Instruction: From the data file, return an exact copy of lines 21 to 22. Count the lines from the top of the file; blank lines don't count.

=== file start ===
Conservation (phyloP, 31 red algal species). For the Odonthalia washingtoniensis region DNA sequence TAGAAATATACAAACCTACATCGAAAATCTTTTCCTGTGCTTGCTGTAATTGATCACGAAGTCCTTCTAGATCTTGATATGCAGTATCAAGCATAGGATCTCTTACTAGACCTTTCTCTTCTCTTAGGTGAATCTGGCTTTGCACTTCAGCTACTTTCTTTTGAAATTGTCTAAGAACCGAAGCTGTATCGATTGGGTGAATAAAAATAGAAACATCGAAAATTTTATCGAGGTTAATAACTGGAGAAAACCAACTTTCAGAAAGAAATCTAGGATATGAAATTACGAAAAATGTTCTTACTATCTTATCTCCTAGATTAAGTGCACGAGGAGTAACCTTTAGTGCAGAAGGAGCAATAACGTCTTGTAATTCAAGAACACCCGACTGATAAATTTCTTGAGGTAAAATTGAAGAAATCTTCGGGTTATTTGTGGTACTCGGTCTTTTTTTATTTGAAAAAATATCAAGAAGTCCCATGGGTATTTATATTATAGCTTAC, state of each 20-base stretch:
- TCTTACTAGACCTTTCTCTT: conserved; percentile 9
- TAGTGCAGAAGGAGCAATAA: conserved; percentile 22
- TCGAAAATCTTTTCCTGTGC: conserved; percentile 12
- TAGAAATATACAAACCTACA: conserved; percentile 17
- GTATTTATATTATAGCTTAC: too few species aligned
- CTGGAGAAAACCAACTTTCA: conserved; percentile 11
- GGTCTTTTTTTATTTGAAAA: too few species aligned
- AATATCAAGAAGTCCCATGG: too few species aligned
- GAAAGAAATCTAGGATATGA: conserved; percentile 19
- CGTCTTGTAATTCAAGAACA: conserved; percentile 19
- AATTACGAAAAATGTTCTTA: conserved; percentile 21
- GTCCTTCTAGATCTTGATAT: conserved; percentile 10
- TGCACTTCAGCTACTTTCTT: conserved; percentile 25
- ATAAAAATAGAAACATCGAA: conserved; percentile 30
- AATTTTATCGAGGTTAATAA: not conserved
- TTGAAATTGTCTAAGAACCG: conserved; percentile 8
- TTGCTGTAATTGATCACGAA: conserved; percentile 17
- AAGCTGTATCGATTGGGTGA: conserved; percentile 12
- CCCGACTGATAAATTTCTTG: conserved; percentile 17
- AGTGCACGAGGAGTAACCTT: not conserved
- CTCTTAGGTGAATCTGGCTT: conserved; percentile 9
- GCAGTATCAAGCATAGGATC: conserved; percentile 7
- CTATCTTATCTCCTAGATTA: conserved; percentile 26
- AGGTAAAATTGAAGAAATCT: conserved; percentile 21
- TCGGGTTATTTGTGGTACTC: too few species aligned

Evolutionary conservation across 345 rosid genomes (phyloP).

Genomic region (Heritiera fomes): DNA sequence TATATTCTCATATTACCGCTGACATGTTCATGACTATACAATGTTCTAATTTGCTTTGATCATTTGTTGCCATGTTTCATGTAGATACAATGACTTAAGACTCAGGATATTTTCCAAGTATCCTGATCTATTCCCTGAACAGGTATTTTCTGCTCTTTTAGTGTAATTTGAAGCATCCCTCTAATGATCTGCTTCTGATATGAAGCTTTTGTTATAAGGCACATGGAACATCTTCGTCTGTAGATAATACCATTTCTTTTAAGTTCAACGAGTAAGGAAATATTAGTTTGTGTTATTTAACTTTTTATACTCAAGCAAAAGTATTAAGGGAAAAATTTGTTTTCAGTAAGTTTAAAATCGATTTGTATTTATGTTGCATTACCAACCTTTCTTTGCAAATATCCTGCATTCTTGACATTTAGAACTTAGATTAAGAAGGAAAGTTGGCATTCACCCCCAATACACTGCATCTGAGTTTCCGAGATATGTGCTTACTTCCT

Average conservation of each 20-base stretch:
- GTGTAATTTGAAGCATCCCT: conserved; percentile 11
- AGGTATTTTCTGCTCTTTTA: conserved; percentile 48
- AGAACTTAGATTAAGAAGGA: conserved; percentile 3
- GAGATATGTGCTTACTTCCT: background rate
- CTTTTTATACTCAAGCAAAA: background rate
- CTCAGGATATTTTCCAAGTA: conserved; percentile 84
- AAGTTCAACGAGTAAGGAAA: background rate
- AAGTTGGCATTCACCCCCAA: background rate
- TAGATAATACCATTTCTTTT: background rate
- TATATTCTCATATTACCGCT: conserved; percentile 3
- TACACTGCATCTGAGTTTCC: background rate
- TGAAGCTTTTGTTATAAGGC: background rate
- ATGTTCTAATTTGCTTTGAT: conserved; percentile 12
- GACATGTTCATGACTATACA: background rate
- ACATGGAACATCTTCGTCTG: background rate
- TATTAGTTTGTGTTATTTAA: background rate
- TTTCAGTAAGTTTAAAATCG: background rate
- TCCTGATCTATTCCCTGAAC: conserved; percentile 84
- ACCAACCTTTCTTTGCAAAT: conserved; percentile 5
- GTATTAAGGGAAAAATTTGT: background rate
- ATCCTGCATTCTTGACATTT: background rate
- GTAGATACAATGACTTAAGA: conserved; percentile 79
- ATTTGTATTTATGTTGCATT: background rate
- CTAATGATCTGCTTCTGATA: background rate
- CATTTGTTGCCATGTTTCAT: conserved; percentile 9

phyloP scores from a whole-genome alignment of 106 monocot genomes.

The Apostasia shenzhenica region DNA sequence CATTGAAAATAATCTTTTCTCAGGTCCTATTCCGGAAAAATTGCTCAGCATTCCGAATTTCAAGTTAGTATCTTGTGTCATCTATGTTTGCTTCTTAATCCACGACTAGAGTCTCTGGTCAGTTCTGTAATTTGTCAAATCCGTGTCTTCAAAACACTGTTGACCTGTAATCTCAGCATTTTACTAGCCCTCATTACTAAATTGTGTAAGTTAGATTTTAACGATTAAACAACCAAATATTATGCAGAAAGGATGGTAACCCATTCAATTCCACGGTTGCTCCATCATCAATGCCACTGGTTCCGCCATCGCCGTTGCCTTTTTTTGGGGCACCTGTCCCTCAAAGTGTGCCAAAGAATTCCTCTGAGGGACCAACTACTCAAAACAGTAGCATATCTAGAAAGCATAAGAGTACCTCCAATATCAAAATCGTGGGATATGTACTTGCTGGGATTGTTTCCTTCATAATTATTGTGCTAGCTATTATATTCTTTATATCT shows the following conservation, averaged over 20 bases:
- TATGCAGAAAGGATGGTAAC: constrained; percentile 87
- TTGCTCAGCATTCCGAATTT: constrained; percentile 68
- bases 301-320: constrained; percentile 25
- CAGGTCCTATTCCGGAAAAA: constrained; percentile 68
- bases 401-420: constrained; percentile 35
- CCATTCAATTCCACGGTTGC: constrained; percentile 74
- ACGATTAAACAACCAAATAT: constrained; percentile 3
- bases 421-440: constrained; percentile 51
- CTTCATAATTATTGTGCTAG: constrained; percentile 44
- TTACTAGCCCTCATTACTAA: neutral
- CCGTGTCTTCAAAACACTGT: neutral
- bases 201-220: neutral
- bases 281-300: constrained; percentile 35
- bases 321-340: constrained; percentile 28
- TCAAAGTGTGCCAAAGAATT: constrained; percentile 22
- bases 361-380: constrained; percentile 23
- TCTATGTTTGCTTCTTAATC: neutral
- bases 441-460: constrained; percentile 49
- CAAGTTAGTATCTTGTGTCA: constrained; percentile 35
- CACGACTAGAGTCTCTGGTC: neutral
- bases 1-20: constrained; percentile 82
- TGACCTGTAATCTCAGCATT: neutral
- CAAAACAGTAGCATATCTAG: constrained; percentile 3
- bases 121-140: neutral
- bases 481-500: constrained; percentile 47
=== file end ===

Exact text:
- AGTGCACGAGGAGTAACCTT: not conserved
- CTCTTAGGTGAATCTGGCTT: conserved; percentile 9